LOUISVILLE, Ky. – Another milestone has been reached in construction of the new Downtown Crossing, with work progressing above the surface of the Ohio River.
Walsh Construction crews have set a tub that will be used to construct the west portion of the waterline footing of Tower 5, the pier closest to the Indiana shoreline.
The yellow tub is the form that will retain the wet concrete that is poured to form a portion of the waterline footing. The tub is a large box, weighing over 240,000 pounds that has a precast concrete floor and steel plate girder walls. The tub, which is 61 feet long and 22 feet wide, has been lifted and set over two drilled shaft casings.
The setting of the tub marks the first visible sign that construction of the new pier is progressing above the surface of the water.
Prior to this week, the work has focused on the installation of the 12-foot diameter drilled shafts, the bridge foundations that extend below the water, below the riverbed and into the bedrock.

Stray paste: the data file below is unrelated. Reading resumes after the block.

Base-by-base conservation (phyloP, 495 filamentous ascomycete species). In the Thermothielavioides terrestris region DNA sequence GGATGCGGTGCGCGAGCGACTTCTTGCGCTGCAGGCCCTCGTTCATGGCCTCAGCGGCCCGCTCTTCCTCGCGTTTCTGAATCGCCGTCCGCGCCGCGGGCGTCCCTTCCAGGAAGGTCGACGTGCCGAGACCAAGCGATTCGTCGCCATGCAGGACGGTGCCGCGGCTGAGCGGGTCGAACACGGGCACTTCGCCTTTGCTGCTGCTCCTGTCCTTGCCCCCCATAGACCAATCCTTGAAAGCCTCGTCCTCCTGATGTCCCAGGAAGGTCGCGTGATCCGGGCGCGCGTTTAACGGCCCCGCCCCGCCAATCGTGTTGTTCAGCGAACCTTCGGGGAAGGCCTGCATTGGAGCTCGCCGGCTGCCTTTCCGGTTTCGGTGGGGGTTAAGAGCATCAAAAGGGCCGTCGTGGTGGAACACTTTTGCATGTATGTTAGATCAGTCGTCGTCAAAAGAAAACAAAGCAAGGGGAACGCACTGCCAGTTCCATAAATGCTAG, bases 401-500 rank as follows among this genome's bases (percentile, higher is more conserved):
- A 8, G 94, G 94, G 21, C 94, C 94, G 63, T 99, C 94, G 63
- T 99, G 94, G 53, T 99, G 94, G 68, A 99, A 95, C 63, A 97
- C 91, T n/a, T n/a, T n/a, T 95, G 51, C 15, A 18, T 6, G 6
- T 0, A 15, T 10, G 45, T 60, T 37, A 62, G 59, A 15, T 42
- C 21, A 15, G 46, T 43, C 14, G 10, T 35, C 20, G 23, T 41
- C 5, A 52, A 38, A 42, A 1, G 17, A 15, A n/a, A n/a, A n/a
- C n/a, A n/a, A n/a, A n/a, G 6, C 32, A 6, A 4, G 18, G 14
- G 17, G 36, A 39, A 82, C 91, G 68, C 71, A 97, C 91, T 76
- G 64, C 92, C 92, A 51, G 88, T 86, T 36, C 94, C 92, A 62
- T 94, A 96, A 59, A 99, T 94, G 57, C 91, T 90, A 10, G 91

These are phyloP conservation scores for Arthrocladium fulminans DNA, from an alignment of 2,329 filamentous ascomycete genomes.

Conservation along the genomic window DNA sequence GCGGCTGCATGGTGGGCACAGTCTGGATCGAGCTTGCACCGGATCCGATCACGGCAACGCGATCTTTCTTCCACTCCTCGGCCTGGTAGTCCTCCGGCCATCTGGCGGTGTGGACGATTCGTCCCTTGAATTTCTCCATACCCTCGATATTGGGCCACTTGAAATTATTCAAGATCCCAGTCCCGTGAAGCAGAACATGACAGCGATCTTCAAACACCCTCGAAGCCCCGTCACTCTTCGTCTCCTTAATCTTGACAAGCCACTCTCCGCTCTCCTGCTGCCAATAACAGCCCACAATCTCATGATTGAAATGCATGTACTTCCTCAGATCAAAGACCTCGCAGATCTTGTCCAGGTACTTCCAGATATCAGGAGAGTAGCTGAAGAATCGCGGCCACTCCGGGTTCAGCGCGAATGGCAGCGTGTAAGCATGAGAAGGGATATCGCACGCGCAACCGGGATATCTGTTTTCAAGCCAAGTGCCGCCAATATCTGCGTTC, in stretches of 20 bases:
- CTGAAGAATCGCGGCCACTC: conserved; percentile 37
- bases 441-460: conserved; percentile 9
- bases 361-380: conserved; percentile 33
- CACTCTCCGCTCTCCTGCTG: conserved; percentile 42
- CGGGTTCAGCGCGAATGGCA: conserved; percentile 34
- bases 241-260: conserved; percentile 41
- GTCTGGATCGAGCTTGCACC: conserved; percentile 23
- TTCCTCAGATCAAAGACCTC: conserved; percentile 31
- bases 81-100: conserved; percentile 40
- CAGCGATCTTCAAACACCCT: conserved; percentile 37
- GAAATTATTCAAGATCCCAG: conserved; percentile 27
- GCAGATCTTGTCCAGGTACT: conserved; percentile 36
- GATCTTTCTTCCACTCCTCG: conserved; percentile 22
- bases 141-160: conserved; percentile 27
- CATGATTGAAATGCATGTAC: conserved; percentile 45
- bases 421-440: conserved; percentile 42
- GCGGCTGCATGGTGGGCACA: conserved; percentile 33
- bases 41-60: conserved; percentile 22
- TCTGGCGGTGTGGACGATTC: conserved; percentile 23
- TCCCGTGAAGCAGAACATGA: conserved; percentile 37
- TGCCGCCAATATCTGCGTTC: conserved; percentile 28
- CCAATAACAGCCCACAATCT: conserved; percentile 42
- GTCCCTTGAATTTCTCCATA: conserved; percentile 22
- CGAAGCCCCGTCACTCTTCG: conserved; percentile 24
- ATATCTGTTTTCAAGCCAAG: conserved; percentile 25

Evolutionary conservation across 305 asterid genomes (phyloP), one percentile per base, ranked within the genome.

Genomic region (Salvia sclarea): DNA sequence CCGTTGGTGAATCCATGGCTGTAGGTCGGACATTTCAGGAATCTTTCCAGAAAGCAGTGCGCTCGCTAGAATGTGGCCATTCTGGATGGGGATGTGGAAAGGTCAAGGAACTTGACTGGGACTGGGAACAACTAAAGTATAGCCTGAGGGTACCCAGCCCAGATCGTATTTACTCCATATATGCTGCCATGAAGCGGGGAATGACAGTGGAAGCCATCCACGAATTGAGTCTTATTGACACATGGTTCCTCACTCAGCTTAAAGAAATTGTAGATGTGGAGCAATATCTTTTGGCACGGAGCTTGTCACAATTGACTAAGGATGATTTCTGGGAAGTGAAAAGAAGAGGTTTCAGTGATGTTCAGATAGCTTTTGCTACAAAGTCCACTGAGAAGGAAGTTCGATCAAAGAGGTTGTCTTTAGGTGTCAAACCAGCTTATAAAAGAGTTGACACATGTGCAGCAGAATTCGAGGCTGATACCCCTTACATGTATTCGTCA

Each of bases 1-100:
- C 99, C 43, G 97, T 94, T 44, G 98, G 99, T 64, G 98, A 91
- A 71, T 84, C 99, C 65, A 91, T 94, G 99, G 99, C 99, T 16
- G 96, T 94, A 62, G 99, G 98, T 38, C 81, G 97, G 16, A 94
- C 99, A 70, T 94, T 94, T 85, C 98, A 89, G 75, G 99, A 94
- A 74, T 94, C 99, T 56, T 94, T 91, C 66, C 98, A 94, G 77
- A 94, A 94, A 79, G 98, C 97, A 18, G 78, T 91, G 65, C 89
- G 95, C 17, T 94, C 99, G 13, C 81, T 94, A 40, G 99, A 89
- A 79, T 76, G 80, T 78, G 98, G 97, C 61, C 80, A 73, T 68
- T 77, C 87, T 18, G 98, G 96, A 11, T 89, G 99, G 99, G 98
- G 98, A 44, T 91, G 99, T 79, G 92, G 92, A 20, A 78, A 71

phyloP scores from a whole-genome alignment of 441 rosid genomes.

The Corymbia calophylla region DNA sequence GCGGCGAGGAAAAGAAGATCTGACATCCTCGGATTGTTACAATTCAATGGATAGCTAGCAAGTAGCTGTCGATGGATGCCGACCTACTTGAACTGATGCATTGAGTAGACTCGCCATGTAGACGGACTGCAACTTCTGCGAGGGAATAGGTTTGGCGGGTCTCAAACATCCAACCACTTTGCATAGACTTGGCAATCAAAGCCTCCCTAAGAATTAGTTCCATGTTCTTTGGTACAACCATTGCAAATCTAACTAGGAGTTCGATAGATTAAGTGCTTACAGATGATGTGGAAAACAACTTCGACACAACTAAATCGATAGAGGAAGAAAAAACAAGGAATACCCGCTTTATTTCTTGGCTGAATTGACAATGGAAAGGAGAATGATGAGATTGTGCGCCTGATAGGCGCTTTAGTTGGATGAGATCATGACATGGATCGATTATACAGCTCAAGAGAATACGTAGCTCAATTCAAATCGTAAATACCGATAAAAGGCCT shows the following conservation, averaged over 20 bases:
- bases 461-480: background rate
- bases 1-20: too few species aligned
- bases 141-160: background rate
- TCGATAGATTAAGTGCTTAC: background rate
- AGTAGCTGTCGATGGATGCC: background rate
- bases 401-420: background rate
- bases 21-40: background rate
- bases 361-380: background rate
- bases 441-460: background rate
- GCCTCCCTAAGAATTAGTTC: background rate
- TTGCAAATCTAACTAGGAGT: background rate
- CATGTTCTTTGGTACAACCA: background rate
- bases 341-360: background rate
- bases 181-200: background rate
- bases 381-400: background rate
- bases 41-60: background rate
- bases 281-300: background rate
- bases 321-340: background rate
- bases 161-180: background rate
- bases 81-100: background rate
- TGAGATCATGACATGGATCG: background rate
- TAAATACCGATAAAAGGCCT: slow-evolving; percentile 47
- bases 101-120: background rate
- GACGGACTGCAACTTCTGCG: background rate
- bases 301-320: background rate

Tie down rods embedded into the concrete keep the tub in place. The void between the tub floor and shaft casings will be filled with grout and the tub will be dewatered. A reinforced concrete bottom seal that is two-feet thick will be poured into the bottom of the tub, providing the support for the weight of the massive waterline footing.
Reinforcing steel is installed and the concrete is poured for the waterline footing. This is a mass concrete pour that will require the installation of a cooling system. The procedure will be repeated for the east portion of the waterline footing for Tower 5.
The concrete pour for the west portion of the waterline footing for Tower 5 is expected to happen in late October and the east portion in November. The pouring of the lower cross beam and the leg pedestals is expected this winter. The first Tower 5 leg sections are expected to be poured in spring 2014. The construction of Tower 4 will then begin.
The bridge will be built with nine piers, four on land and five in the water. Three piers will include tower supports, comprised of the four drilled shafts, a waterline footing and two tower legs.